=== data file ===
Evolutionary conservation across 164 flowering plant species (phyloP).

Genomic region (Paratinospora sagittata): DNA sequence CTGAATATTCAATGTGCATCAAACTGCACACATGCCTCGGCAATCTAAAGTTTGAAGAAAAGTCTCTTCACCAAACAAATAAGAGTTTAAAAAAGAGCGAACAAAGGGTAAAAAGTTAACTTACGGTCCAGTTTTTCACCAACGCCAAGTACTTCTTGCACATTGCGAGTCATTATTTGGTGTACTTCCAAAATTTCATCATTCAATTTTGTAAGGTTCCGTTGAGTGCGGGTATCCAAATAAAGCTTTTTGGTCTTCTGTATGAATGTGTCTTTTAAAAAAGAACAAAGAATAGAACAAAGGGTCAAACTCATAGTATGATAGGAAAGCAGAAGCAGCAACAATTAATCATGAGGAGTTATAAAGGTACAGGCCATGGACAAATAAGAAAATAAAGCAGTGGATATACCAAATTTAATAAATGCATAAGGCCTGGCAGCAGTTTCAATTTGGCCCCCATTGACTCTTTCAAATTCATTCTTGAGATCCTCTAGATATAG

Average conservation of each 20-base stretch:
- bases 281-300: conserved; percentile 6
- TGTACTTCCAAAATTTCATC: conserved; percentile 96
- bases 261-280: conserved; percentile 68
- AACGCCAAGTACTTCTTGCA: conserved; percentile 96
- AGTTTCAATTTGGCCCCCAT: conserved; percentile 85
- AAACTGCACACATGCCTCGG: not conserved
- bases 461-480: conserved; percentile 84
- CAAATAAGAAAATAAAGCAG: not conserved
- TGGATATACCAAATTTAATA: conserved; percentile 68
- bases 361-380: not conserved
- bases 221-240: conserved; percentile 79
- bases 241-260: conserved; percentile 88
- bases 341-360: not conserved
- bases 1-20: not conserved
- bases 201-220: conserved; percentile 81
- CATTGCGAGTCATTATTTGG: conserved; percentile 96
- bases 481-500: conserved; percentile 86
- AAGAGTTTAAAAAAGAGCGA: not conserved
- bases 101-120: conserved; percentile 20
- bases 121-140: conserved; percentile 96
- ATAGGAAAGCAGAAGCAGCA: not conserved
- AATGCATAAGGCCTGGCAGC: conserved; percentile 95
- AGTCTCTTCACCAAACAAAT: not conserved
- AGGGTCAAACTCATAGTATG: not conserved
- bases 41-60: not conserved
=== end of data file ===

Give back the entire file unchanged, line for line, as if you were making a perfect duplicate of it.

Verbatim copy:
Evolutionary conservation across 164 flowering plant species (phyloP).

Genomic region (Paratinospora sagittata): DNA sequence CTGAATATTCAATGTGCATCAAACTGCACACATGCCTCGGCAATCTAAAGTTTGAAGAAAAGTCTCTTCACCAAACAAATAAGAGTTTAAAAAAGAGCGAACAAAGGGTAAAAAGTTAACTTACGGTCCAGTTTTTCACCAACGCCAAGTACTTCTTGCACATTGCGAGTCATTATTTGGTGTACTTCCAAAATTTCATCATTCAATTTTGTAAGGTTCCGTTGAGTGCGGGTATCCAAATAAAGCTTTTTGGTCTTCTGTATGAATGTGTCTTTTAAAAAAGAACAAAGAATAGAACAAAGGGTCAAACTCATAGTATGATAGGAAAGCAGAAGCAGCAACAATTAATCATGAGGAGTTATAAAGGTACAGGCCATGGACAAATAAGAAAATAAAGCAGTGGATATACCAAATTTAATAAATGCATAAGGCCTGGCAGCAGTTTCAATTTGGCCCCCATTGACTCTTTCAAATTCATTCTTGAGATCCTCTAGATATAG

Average conservation of each 20-base stretch:
- bases 281-300: conserved; percentile 6
- TGTACTTCCAAAATTTCATC: conserved; percentile 96
- bases 261-280: conserved; percentile 68
- AACGCCAAGTACTTCTTGCA: conserved; percentile 96
- AGTTTCAATTTGGCCCCCAT: conserved; percentile 85
- AAACTGCACACATGCCTCGG: not conserved
- bases 461-480: conserved; percentile 84
- CAAATAAGAAAATAAAGCAG: not conserved
- TGGATATACCAAATTTAATA: conserved; percentile 68
- bases 361-380: not conserved
- bases 221-240: conserved; percentile 79
- bases 241-260: conserved; percentile 88
- bases 341-360: not conserved
- bases 1-20: not conserved
- bases 201-220: conserved; percentile 81
- CATTGCGAGTCATTATTTGG: conserved; percentile 96
- bases 481-500: conserved; percentile 86
- AAGAGTTTAAAAAAGAGCGA: not conserved
- bases 101-120: conserved; percentile 20
- bases 121-140: conserved; percentile 96
- ATAGGAAAGCAGAAGCAGCA: not conserved
- AATGCATAAGGCCTGGCAGC: conserved; percentile 95
- AGTCTCTTCACCAAACAAAT: not conserved
- AGGGTCAAACTCATAGTATG: not conserved
- bases 41-60: not conserved